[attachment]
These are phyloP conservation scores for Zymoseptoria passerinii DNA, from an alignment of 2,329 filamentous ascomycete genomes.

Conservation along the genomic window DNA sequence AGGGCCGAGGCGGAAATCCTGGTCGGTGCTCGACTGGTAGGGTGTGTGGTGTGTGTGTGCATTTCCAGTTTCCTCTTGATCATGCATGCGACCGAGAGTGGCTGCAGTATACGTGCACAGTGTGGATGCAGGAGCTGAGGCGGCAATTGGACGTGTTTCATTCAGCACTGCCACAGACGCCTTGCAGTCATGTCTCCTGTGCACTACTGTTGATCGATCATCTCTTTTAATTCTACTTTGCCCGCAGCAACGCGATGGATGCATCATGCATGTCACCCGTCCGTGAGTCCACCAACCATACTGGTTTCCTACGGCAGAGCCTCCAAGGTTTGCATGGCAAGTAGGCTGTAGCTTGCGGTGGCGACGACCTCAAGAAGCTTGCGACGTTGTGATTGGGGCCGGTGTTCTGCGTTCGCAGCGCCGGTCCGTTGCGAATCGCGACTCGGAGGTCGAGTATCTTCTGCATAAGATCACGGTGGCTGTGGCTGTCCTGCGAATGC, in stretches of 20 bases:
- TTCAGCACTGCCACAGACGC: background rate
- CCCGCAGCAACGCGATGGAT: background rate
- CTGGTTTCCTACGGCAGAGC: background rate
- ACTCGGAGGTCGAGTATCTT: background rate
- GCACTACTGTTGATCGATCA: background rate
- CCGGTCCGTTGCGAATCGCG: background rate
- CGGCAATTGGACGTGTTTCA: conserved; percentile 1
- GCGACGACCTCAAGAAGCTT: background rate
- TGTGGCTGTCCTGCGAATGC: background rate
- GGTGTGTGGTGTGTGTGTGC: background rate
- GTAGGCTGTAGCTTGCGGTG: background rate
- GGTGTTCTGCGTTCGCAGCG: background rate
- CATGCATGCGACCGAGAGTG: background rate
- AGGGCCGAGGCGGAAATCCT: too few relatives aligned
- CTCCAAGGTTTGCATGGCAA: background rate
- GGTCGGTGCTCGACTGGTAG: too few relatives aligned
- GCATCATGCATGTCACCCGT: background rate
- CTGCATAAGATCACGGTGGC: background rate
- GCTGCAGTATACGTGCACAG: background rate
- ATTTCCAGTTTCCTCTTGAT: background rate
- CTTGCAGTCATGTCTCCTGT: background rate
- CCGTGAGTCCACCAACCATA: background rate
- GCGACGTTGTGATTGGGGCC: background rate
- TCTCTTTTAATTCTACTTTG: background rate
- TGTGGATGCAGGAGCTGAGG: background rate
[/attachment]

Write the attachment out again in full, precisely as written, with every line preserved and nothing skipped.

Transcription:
These are phyloP conservation scores for Zymoseptoria passerinii DNA, from an alignment of 2,329 filamentous ascomycete genomes.

Conservation along the genomic window DNA sequence AGGGCCGAGGCGGAAATCCTGGTCGGTGCTCGACTGGTAGGGTGTGTGGTGTGTGTGTGCATTTCCAGTTTCCTCTTGATCATGCATGCGACCGAGAGTGGCTGCAGTATACGTGCACAGTGTGGATGCAGGAGCTGAGGCGGCAATTGGACGTGTTTCATTCAGCACTGCCACAGACGCCTTGCAGTCATGTCTCCTGTGCACTACTGTTGATCGATCATCTCTTTTAATTCTACTTTGCCCGCAGCAACGCGATGGATGCATCATGCATGTCACCCGTCCGTGAGTCCACCAACCATACTGGTTTCCTACGGCAGAGCCTCCAAGGTTTGCATGGCAAGTAGGCTGTAGCTTGCGGTGGCGACGACCTCAAGAAGCTTGCGACGTTGTGATTGGGGCCGGTGTTCTGCGTTCGCAGCGCCGGTCCGTTGCGAATCGCGACTCGGAGGTCGAGTATCTTCTGCATAAGATCACGGTGGCTGTGGCTGTCCTGCGAATGC, in stretches of 20 bases:
- TTCAGCACTGCCACAGACGC: background rate
- CCCGCAGCAACGCGATGGAT: background rate
- CTGGTTTCCTACGGCAGAGC: background rate
- ACTCGGAGGTCGAGTATCTT: background rate
- GCACTACTGTTGATCGATCA: background rate
- CCGGTCCGTTGCGAATCGCG: background rate
- CGGCAATTGGACGTGTTTCA: conserved; percentile 1
- GCGACGACCTCAAGAAGCTT: background rate
- TGTGGCTGTCCTGCGAATGC: background rate
- GGTGTGTGGTGTGTGTGTGC: background rate
- GTAGGCTGTAGCTTGCGGTG: background rate
- GGTGTTCTGCGTTCGCAGCG: background rate
- CATGCATGCGACCGAGAGTG: background rate
- AGGGCCGAGGCGGAAATCCT: too few relatives aligned
- CTCCAAGGTTTGCATGGCAA: background rate
- GGTCGGTGCTCGACTGGTAG: too few relatives aligned
- GCATCATGCATGTCACCCGT: background rate
- CTGCATAAGATCACGGTGGC: background rate
- GCTGCAGTATACGTGCACAG: background rate
- ATTTCCAGTTTCCTCTTGAT: background rate
- CTTGCAGTCATGTCTCCTGT: background rate
- CCGTGAGTCCACCAACCATA: background rate
- GCGACGTTGTGATTGGGGCC: background rate
- TCTCTTTTAATTCTACTTTG: background rate
- TGTGGATGCAGGAGCTGAGG: background rate